I’m a big fan of John Oliver’s commentaries, as evidenced by this previous post about John Oliver vs. the food industry. And while it may have been more appropriate to show a picture of John Oliver, it was more amusing to me to use the photo I used, and you’ll understand when you watch this video about John Oliver & his thoughts about sugar.
Learn More About Wellness through Real Food
As someone with a design background, I have a special love for infographics (as evidenced by the ones I’ve made about food intolerance symptoms, healthy skin, and nutrients for ADHD), so when this one about the newest superfoods was brought to my attention, I figured I had to share.
Some of these super foods are new enough that they haven’t yet come across my radar and/or I haven’t seen them available locally, but others like manuka honey and maca root, I’ve definitely seen and even sampled. I even have a recipe for Paleo cereal that uses a bit of maca! Worth a try, in my opinion! Have you tried any of these newest superfoods? If so, how did you eat them? And by all means, if you have a recipe, please share in the comments!
See the infographic…
Editor’s note: Please welcome back Alex James of Alex James Wellness. Alex had previously written about Vitamin Water, and now she’s back with some ways on how to make stir fry meals healthy – healthier than you already think they are! After you read this, put these tips to practice by trying out these stir fry recipes: Paleo Cantonese Chow Mein, Lo Bak (daikon) noodle stir-fry, Weeknight dinner stir-fry, Dumpling stuffing ground pork stir-fry, and the ever-popular (and quick!) Bacon Coleslaw stir-fry.
I love a good stir fry, don’t you? So simple, easy, and delicious. Here are my top 5 tips for a healthy homemade stir fry!
I have to confess that I approach Chinese-style cooking with much the same attitude as my parents – chop a bunch of ingredients, toss them in, taste, season and voilà! Dinner! So I was inspired when I saw A Girl Worth Saving’s Paleo Crispy Noodle recipe, I wanted to make my own real food, safe-for-me-to-eat, Cantonese Chow Mein. Basically, this recipe is me throwing together ingredients that are typical to Chinese stir-frying and tossing them together and declaring it delicious.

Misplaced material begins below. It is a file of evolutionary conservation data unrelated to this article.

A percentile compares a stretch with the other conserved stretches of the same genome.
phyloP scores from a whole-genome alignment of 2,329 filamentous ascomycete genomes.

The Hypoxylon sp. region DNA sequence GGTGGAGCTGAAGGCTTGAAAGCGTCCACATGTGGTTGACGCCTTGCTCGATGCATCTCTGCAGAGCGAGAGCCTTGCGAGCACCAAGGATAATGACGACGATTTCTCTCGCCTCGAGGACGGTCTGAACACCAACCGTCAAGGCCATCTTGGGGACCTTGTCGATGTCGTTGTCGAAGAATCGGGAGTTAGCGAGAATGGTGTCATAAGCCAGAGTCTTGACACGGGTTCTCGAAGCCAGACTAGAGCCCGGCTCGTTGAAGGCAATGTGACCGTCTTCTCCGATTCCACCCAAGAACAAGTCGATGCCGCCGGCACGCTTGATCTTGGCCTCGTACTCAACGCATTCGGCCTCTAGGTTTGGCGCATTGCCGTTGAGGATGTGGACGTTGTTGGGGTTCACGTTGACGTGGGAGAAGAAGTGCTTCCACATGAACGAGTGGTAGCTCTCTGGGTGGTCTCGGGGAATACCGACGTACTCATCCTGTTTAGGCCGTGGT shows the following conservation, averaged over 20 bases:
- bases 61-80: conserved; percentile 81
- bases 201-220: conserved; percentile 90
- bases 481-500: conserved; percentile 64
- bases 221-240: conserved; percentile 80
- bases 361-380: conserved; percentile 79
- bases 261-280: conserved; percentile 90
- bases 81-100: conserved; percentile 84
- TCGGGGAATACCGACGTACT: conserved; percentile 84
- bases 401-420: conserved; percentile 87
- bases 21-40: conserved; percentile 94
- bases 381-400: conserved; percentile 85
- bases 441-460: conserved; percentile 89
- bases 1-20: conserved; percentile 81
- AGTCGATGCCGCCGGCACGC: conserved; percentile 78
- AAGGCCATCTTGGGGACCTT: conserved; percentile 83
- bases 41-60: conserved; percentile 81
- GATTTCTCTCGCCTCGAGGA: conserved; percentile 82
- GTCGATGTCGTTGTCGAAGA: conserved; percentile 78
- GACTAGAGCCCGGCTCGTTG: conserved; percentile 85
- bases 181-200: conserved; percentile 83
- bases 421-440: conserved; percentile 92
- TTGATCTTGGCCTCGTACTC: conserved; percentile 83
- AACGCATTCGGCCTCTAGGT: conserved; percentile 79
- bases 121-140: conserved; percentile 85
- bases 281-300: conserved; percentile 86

And here’s the thing – that’s the way I think more people should approach cooking. Buy real, whole food ingredients. Toss them together. Season them. See what happens! This is why, you’ll see that the recipe below includes an ingredient that’s probably never seen in real Chinese cooking – nutritional yeast. I added the nutritional yeast to the spiralized turnip noodles because it worked in giving the noodles a more savory, ‘umami’ flavour. So how authentic is this recipe? Well, my mama will probably say it’s not, especially because of this ‘special’ ingredient. After all, she did say my ‘char siu’ recipe was a little lacking in authenticity ;) But for me, it works, so I write it down in hopes that I’ll be able to re-create it again when I want to.
Say the words “America’s BIGGEST problem” and what do you think about? The economy? The war on drugs? Dr. Kirk Parsley talks about America’s biggest problem in this TEDx talk. Even better, he talks about what the solution to this problem is. Part of the issue is that most people don’t think this problem affects them.
The problem may not be what you think it is, and the solution is pretty easy, 100% natural and it’s FREE.
The solution improves our brains, bodies and even our sex lives. What is it?